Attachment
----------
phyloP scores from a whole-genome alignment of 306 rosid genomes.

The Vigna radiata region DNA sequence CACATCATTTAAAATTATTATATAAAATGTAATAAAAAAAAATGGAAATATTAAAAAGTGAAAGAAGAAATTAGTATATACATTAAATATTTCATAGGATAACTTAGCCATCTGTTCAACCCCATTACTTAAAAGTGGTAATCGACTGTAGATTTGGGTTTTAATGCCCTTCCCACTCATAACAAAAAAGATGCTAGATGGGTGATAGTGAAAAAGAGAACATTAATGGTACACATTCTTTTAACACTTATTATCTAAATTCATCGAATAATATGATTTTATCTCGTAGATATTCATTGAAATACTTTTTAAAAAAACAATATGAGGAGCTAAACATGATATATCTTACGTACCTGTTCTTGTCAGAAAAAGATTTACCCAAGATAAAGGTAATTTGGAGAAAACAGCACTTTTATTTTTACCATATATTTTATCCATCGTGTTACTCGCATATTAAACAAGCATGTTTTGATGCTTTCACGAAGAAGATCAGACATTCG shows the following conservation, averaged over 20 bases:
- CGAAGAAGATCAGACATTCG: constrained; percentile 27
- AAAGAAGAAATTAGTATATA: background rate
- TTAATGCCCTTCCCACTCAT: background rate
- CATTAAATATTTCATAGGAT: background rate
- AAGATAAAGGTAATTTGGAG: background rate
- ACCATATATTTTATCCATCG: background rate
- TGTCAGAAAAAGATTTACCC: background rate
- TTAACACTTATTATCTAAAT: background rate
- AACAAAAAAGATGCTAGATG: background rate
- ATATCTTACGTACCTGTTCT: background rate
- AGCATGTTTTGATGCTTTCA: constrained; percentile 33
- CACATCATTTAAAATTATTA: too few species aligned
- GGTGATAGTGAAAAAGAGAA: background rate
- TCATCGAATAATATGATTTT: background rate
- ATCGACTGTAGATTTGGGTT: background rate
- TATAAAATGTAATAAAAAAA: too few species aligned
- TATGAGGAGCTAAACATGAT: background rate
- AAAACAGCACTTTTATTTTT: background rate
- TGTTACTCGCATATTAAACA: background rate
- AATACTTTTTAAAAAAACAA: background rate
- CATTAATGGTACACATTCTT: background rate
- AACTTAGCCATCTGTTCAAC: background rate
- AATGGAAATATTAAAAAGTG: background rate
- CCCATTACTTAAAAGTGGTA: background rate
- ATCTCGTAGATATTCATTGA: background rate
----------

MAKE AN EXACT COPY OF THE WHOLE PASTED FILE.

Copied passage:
phyloP scores from a whole-genome alignment of 306 rosid genomes.

The Vigna radiata region DNA sequence CACATCATTTAAAATTATTATATAAAATGTAATAAAAAAAAATGGAAATATTAAAAAGTGAAAGAAGAAATTAGTATATACATTAAATATTTCATAGGATAACTTAGCCATCTGTTCAACCCCATTACTTAAAAGTGGTAATCGACTGTAGATTTGGGTTTTAATGCCCTTCCCACTCATAACAAAAAAGATGCTAGATGGGTGATAGTGAAAAAGAGAACATTAATGGTACACATTCTTTTAACACTTATTATCTAAATTCATCGAATAATATGATTTTATCTCGTAGATATTCATTGAAATACTTTTTAAAAAAACAATATGAGGAGCTAAACATGATATATCTTACGTACCTGTTCTTGTCAGAAAAAGATTTACCCAAGATAAAGGTAATTTGGAGAAAACAGCACTTTTATTTTTACCATATATTTTATCCATCGTGTTACTCGCATATTAAACAAGCATGTTTTGATGCTTTCACGAAGAAGATCAGACATTCG shows the following conservation, averaged over 20 bases:
- CGAAGAAGATCAGACATTCG: constrained; percentile 27
- AAAGAAGAAATTAGTATATA: background rate
- TTAATGCCCTTCCCACTCAT: background rate
- CATTAAATATTTCATAGGAT: background rate
- AAGATAAAGGTAATTTGGAG: background rate
- ACCATATATTTTATCCATCG: background rate
- TGTCAGAAAAAGATTTACCC: background rate
- TTAACACTTATTATCTAAAT: background rate
- AACAAAAAAGATGCTAGATG: background rate
- ATATCTTACGTACCTGTTCT: background rate
- AGCATGTTTTGATGCTTTCA: constrained; percentile 33
- CACATCATTTAAAATTATTA: too few species aligned
- GGTGATAGTGAAAAAGAGAA: background rate
- TCATCGAATAATATGATTTT: background rate
- ATCGACTGTAGATTTGGGTT: background rate
- TATAAAATGTAATAAAAAAA: too few species aligned
- TATGAGGAGCTAAACATGAT: background rate
- AAAACAGCACTTTTATTTTT: background rate
- TGTTACTCGCATATTAAACA: background rate
- AATACTTTTTAAAAAAACAA: background rate
- CATTAATGGTACACATTCTT: background rate
- AACTTAGCCATCTGTTCAAC: background rate
- AATGGAAATATTAAAAAGTG: background rate
- CCCATTACTTAAAAGTGGTA: background rate
- ATCTCGTAGATATTCATTGA: background rate